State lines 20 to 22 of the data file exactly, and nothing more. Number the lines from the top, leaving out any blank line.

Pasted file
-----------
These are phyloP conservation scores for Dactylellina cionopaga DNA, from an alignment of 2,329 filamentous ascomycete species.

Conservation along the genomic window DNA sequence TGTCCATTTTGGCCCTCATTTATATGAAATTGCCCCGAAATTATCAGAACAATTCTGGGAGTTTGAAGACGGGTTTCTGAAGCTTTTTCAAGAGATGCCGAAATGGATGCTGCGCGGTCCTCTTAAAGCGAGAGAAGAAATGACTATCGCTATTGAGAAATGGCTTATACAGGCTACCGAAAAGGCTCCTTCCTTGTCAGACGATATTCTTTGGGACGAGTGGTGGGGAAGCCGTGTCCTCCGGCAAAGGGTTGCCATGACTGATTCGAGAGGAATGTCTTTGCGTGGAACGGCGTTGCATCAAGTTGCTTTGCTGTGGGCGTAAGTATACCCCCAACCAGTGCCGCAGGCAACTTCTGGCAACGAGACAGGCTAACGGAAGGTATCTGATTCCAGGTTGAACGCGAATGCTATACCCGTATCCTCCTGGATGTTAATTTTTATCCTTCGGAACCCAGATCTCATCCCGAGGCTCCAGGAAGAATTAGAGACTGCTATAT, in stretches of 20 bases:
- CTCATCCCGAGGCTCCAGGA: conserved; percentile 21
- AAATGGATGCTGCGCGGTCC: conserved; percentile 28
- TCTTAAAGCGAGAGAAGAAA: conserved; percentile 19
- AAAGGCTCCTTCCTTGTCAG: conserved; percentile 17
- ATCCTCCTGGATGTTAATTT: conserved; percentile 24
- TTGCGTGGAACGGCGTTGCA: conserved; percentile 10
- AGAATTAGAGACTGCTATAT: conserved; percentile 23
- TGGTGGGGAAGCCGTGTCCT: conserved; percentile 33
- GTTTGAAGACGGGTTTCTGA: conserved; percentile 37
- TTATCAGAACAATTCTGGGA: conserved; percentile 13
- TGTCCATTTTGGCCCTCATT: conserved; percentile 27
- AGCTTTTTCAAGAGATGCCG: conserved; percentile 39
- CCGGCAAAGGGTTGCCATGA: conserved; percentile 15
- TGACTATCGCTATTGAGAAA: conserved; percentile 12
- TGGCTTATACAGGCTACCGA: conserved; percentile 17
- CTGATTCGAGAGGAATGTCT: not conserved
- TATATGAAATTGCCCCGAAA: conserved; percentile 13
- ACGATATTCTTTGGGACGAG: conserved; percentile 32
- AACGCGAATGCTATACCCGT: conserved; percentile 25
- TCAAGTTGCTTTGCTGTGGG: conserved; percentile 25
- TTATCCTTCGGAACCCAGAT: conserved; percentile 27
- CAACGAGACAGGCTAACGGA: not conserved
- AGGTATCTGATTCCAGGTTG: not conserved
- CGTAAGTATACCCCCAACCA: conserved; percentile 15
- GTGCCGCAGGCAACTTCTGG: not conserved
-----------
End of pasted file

- ACGATATTCTTTGGGACGAG: conserved; percentile 32
- AACGCGAATGCTATACCCGT: conserved; percentile 25
- TCAAGTTGCTTTGCTGTGGG: conserved; percentile 25